I did this tour with my mom on our last visit to Florence (when the David was a must-do for her), and I enjoyed the added context we got around Michaelangelo and his style and life before we got to the main attraction.
If you want to visit by yourself, it’s best to pre-book your tickets as soon as you know the date of your trip. You can book tickets through B Tickets (official seller) or GetYourGuide (a bit more expensive but less confusing than the official website).
Standard online tickets cost €16 for adults. This price includes a €4 online booking fee. You’ll also need to choose a timeslot, which is a 15 minute window during which you are able to enter the museum.
But despite the extra fee and reduced flexibility, booking your ticket in advance will save you a great deal of time waiting in the long lines at the ticket office AND at the entrance. So we think it’s 100% worth it.
Another way to explore the Accademia Gallery is on a guided tour. Taking a tour is the more expensive option. But we firmly believe the added context and stories about Michaelangelo are worth it.
We did this one, and really enjoyed it.
If you’re booking your trip last minute and tickets are already sold out – which they often are quite far in advance – a guided tour is a good way to still get into the popular gallery.
Although, if you only have the budget for one guided tour in Florence, we’d do a tour of the Uffizi instead. You’ll get more out of it.
Climbing Brunelleschi’s Dome
From the Galleria dell’Accademia, walk just a few blocks down the street to discover Florence’s striking Gothic-Renaissance cathedral.
Cattedrale di Santa Maria del Fiore – or simply, the Duomo (di Firenze) – is one of the largest Christian churches in the world and Florence’s most important landmark.
Construction of the cathedral first started in the 13th century in a Gothic style. But upon final completion and the addition of Brunelleschi’s Dome around 150 years later, it became one of the first and finest Renaissance buildings in all of Italy.
With limited time in Florence, Brunelleschi’s Dome is the part of the Duomo that you should focus on. The cathedral interior is free to visit, but there are always very long lines to get inside.
When you climb the Dome, you’ll get to see the stunning interior from above, and get up close and personal with the striking frescoes on the inside of the dome. Plus, the 360 views over Florence and wider Tuscany from the top are pretty spectacular.
To reach the top of the Dome, you’ll need to climb 463 steep steps (there’s no elevator).
The walkways to the top are a little cramped and the balconies overlooking the church’s interior are high and narrow (there’s a glass wall so you’re perfectly safe), so it’s not something we’d recommend for anyone who is super claustrophobic or has a bad fear of heights (Alysha had some anxiety when we were stopped for a few minutes on the elevated walkway right under the dome).
How to Climb Brunelleschi’s Dome
The most important thing to know here is that booking your tickets for the Dome in advance is a MUST. The Dome climb is only possible with an advance reservation and ticket.
To climb the Dome, you’ll have to purchase the ‘Brunelleschi Pass’ for €30 per person (€12 for reduced price tickets) through the official website here. You’ll need to pick the date and time you want to visit when you buy the pass.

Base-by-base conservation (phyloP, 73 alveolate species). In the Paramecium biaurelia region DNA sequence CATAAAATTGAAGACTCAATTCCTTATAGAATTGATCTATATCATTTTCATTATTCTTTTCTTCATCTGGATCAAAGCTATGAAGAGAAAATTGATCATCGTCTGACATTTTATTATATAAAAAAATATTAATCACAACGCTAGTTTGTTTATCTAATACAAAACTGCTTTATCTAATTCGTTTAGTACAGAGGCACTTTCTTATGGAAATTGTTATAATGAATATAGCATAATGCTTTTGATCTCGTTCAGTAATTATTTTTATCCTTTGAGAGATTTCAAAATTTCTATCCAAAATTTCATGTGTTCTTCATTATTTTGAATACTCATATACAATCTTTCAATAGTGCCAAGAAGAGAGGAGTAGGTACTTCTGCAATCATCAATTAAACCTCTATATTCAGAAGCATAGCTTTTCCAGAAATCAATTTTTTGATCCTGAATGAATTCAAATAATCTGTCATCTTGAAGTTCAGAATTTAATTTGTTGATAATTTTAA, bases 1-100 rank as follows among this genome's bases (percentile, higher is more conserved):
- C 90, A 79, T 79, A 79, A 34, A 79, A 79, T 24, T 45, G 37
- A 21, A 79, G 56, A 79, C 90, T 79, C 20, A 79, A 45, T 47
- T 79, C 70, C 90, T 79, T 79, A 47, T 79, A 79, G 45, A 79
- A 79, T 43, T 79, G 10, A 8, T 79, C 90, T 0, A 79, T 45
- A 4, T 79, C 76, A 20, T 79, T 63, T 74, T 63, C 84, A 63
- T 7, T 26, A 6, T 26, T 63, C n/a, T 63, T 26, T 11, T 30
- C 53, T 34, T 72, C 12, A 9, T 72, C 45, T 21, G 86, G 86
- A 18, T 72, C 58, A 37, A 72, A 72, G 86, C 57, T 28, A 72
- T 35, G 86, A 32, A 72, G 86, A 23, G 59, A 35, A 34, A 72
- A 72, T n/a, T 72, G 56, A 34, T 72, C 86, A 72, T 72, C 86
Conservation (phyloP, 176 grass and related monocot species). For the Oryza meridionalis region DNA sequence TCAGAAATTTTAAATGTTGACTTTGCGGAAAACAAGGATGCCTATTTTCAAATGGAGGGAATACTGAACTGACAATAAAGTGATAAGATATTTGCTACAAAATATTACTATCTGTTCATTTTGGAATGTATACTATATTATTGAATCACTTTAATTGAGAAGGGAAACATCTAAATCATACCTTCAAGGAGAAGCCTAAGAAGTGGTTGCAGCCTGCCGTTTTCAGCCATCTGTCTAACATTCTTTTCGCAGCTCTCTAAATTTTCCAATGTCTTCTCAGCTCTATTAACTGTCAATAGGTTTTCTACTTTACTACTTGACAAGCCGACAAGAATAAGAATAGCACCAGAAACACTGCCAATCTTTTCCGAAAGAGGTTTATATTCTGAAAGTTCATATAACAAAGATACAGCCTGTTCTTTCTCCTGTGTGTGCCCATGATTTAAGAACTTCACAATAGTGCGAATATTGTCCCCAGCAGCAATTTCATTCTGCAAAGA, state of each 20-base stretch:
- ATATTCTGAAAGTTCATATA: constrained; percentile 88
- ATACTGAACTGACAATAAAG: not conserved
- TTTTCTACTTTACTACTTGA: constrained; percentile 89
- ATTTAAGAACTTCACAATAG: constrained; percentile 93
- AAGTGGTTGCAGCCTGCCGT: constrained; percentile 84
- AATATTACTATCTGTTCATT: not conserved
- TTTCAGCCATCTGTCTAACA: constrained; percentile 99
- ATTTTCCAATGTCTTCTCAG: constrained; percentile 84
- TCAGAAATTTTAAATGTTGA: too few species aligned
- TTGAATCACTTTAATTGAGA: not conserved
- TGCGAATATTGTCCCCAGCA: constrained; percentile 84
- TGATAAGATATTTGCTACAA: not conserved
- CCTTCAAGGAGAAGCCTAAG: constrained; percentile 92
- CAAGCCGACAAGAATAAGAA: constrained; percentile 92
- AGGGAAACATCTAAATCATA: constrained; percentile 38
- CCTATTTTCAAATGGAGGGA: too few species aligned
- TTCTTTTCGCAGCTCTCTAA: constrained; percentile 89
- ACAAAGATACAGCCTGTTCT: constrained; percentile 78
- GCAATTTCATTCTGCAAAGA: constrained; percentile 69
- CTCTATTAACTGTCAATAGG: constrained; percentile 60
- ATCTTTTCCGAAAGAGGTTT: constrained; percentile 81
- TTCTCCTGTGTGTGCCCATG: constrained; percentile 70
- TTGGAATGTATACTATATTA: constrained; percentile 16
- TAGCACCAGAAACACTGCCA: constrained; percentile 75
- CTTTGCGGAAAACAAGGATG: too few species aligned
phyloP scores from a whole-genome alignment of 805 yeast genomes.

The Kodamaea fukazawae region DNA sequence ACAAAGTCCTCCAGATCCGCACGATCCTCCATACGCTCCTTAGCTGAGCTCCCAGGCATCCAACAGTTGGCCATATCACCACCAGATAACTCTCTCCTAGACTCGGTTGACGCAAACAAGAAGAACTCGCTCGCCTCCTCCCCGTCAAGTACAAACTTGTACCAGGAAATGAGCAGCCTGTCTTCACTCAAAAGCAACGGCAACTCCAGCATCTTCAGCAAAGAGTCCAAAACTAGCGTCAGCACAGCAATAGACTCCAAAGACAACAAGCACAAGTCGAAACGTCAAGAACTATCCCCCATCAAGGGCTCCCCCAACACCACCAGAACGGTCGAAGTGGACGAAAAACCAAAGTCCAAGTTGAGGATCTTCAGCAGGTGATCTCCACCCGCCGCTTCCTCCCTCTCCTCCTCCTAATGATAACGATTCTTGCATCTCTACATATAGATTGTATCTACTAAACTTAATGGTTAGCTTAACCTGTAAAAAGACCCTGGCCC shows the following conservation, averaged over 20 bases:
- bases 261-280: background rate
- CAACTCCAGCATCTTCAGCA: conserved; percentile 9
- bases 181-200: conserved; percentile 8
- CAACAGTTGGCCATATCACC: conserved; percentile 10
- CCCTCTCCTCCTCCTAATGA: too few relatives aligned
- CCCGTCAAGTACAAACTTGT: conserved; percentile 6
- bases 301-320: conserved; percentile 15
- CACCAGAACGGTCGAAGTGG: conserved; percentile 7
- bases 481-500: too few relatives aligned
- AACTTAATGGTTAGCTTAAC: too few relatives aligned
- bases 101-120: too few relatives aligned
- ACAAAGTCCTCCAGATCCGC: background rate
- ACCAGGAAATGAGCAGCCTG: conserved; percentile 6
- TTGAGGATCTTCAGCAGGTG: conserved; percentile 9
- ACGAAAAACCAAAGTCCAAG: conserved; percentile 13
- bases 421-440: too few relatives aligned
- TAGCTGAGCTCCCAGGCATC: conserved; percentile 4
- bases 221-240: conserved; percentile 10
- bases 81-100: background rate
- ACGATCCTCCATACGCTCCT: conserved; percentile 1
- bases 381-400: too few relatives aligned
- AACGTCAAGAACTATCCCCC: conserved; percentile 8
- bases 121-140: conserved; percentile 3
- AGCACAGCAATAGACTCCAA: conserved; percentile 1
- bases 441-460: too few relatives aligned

They clearly know that the dome climb is the moneymaker, because it’s the only one of the multiple passes for the Duomo that includes the dome.
Once you arrive at the cathedral, you can enter the Dome via Porta della Mandorla on the north side of the building.
The ‘Brunelleschi Pass’ also gets you free entry to Giotto’s Bell Tower, the Duomo Museum, the Baptistery, and Santa Reparata over the following 72 hours after your Dome climb.
Although, with only one day in Florence, we’d suggest skipping these other attractions in the Duomo Complex and using your time elsewhere. But if you do happen to stay in Florence an extra day or two, they’re all certainly worth visiting.
Take a Well Deserved Lunch Break!
After a busy morning exploring the Accademia Gallery and Duomo, it’s finally time for a well-deserved lunch. And we have two suggestions for where to go.
Mercato Centrale Firenze (aka San Lorenzo Market) is Florence’s large food hall, with a market on the bottom floor and a food court on the top floor. While we didn’t eat here ourselves, we did take a wander through to see what was offered.
Pasta Fresca on the ground floor looked amazing and was packed with locals – which is always a good sign in Italy.
The second option is one of the several sandwich shops on Via dei Neri (here on Google Maps).
The specialty here is schiacciata, a local sandwich that’s almost like focaccia. All’Antico Vinaio is the most famous, with lines around the block. Portions are massive, so be sure to arrive hungry.
Another good option on the street if you need to eat gluten free is Sgrano (it’s 100% gluten free!). You can get a thick schiacciata stuffed with all sorts of cured meats – we liked the Sbriciolina, with grilled peppers, pecorino, and ham. YUM.
Dive Deep into Renaissance Art at the Uffizi Gallery
After lunch, begin your afternoon with a visit to the world-famous Uffizi Gallery, which is known for its unparalleled collection of Renaissance and European art.
The massive gallery is home to countless priceless masterpieces accumulated by the rich and powerful Medici family during their reign in Florence. Here you’ll find works by many of the most famous Italian artists, including Botticelli, Michelangelo, and Leonardo da Vinci.